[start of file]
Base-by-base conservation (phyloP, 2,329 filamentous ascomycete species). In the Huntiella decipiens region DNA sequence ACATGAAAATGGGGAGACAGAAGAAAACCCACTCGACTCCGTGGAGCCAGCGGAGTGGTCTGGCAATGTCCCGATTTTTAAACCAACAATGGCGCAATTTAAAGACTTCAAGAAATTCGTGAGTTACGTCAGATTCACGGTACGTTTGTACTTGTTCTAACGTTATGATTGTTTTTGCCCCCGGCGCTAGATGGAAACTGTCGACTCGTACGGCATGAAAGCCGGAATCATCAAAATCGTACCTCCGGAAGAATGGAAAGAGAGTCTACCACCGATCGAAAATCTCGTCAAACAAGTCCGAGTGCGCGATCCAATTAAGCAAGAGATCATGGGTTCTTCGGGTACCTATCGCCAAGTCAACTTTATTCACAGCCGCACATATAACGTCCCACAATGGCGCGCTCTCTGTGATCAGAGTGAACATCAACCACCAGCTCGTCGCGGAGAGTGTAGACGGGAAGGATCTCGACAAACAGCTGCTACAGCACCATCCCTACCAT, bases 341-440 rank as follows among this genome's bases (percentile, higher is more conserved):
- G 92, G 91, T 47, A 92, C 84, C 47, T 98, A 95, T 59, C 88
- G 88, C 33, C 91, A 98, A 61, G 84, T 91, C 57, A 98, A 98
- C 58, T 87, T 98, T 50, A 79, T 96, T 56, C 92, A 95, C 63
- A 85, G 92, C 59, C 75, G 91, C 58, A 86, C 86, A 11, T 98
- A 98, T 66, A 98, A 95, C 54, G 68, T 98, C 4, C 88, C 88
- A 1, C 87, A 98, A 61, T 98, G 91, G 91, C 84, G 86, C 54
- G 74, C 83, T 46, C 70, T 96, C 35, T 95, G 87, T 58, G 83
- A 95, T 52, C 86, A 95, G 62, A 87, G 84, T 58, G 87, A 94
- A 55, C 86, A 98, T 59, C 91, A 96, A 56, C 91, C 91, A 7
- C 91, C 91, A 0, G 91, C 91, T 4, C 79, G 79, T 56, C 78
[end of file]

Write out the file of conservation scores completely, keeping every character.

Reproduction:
Base-by-base conservation (phyloP, 2,329 filamentous ascomycete species). In the Huntiella decipiens region DNA sequence ACATGAAAATGGGGAGACAGAAGAAAACCCACTCGACTCCGTGGAGCCAGCGGAGTGGTCTGGCAATGTCCCGATTTTTAAACCAACAATGGCGCAATTTAAAGACTTCAAGAAATTCGTGAGTTACGTCAGATTCACGGTACGTTTGTACTTGTTCTAACGTTATGATTGTTTTTGCCCCCGGCGCTAGATGGAAACTGTCGACTCGTACGGCATGAAAGCCGGAATCATCAAAATCGTACCTCCGGAAGAATGGAAAGAGAGTCTACCACCGATCGAAAATCTCGTCAAACAAGTCCGAGTGCGCGATCCAATTAAGCAAGAGATCATGGGTTCTTCGGGTACCTATCGCCAAGTCAACTTTATTCACAGCCGCACATATAACGTCCCACAATGGCGCGCTCTCTGTGATCAGAGTGAACATCAACCACCAGCTCGTCGCGGAGAGTGTAGACGGGAAGGATCTCGACAAACAGCTGCTACAGCACCATCCCTACCAT, bases 341-440 rank as follows among this genome's bases (percentile, higher is more conserved):
- G 92, G 91, T 47, A 92, C 84, C 47, T 98, A 95, T 59, C 88
- G 88, C 33, C 91, A 98, A 61, G 84, T 91, C 57, A 98, A 98
- C 58, T 87, T 98, T 50, A 79, T 96, T 56, C 92, A 95, C 63
- A 85, G 92, C 59, C 75, G 91, C 58, A 86, C 86, A 11, T 98
- A 98, T 66, A 98, A 95, C 54, G 68, T 98, C 4, C 88, C 88
- A 1, C 87, A 98, A 61, T 98, G 91, G 91, C 84, G 86, C 54
- G 74, C 83, T 46, C 70, T 96, C 35, T 95, G 87, T 58, G 83
- A 95, T 52, C 86, A 95, G 62, A 87, G 84, T 58, G 87, A 94
- A 55, C 86, A 98, T 59, C 91, A 96, A 56, C 91, C 91, A 7
- C 91, C 91, A 0, G 91, C 91, T 4, C 79, G 79, T 56, C 78